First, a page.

Before launching into what will undoubtedly be a very long and complex discussion of Marx's theories, I thought I might pause just for a day to catch my breath, make an observation, respond to several [but not all] of the comments, and devote a few paragraphs to a minor matter that is not, strictly speaking, part of my story, but is nonetheless interesting.
So, taking a deep breath, first the observation. As I have mentioned on this blog, I am currently teaching a course at Duke University in a Learning in Retirement program there called the Osher Lifelong Learning Institute [OLLI], on Plato's REPUBLIC. This is a program that caters mostly to seniors like myself, and is taught by volunteers, of whom I am one. Last Monday, I was lecturing on Book I of the REPUBLIC. At one point in the lengthy exchange with Thrasymachus, Socrates distinguishes between the activities of a doctor or ship captain or shepherd as such, and the accidental fact that each of them, while pursuing the techne or craft of medicine, etc., also earns wages. The earning of wages is no part of the essence of the techne, he observes [and Thrasymachus agrees.] As I was explicating this passage, I suddenly realized that as I participated in the OLLI program, I was acting purely as a teacher, because I receive no wages for my teaching. Well, the same thing is true of this tutorial, and all the other tutorials and such that I have from time to time posted on my blog. Since I receive no wages for this labor, it is truly a labor of pure unadulterated pedagogy. I rather like that thought.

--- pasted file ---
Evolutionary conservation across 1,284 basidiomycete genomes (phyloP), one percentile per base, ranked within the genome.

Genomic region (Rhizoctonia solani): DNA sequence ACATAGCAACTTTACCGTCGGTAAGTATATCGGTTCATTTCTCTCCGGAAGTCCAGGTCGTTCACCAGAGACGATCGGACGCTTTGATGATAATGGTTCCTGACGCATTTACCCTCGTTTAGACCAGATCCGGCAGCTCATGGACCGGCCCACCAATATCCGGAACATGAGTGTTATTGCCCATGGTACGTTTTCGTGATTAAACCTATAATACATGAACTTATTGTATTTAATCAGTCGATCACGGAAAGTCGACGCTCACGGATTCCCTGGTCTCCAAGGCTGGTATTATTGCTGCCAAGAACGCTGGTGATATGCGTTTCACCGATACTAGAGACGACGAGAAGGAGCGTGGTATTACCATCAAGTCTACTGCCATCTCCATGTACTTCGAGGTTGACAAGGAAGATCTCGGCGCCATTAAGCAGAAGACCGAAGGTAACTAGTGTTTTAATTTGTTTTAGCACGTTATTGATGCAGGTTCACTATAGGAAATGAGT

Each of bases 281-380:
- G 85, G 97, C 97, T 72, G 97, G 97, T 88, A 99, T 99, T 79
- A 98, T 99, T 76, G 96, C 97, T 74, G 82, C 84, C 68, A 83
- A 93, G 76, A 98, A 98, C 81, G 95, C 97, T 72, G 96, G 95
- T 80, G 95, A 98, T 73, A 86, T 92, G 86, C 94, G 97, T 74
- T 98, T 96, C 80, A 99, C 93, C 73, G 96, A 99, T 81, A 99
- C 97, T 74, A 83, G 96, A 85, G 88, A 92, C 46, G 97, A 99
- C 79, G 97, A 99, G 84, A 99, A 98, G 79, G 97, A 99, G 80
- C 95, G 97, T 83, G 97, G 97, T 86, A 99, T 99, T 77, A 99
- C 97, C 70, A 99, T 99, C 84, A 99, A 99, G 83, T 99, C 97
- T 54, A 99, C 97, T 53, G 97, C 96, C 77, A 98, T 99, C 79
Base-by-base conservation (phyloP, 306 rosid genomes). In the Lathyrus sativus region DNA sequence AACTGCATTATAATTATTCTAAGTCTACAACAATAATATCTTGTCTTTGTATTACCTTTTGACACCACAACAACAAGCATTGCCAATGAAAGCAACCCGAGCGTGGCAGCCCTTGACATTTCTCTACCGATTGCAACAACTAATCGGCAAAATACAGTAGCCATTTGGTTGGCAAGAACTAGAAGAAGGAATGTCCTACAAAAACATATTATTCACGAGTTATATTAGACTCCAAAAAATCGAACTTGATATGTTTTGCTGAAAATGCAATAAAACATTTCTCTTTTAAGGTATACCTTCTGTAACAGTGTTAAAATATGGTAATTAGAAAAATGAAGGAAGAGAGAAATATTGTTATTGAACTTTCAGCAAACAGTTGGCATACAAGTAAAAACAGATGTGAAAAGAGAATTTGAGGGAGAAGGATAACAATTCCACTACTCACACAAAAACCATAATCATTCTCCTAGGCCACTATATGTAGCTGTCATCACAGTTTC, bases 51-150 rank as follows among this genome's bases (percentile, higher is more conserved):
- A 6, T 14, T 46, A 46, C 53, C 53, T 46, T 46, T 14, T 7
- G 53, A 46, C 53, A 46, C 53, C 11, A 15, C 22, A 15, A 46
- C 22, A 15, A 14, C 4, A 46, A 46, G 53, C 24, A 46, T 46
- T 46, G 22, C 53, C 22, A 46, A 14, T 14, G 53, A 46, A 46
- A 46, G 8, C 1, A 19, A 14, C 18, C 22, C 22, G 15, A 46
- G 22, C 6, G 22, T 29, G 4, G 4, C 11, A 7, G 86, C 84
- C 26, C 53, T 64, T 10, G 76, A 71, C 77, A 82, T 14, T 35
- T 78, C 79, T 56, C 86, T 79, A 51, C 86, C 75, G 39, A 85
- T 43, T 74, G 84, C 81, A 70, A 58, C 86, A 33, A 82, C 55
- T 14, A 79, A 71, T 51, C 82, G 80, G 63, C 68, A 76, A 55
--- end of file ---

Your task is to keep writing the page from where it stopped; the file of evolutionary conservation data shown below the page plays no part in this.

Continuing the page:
Now, as to Ricardo on slavery. I did not recall Ricardo discussing the subject, so I consulted my ten volume edition of the complete works and writings of Ricardo, edited by Sraffa with the assistance of none other than Maurice Dobb. In the index [which is the eleventh volume], I found only three listings under "slavery," all to speeches Ricardo gave in Parliament in 1823. It is clear from one of them that he was opposed to slavery [as were all of his circle, including his close friend James Mill, John Stuart's father], but he seems not to have been moved to discuss the subject in any systematic manner. Indeed , one of the three speeches is much more concerned with the depredations of white ants on the sugar plantations in the East Indies.
As for the matter of the mathematics, I am sure the solution of simultaneous equations was well understood in Ricardo's day, but neither he nor other economists seem to have thought to use it to analyse the vexing problems of the Labor Theory of Value. It was I think Leontieff's Input-Output analysis that first used mathematics in this way, though I may be wrong about that. Marx himself struggles in CAPITAL to analyse the subject, and gets things badly wrong, as many people have pointed out. There is actually a large specialist literature on this subject, with some people devising strategies for defending what Marx does as a sort of iterated approximation, but Marx himself pretty clearly did not conceptualize the subject in this manner. As we shall see, Marx's insights and intuitions are brilliant, but his exposition leaves a good deal to be desired in this area.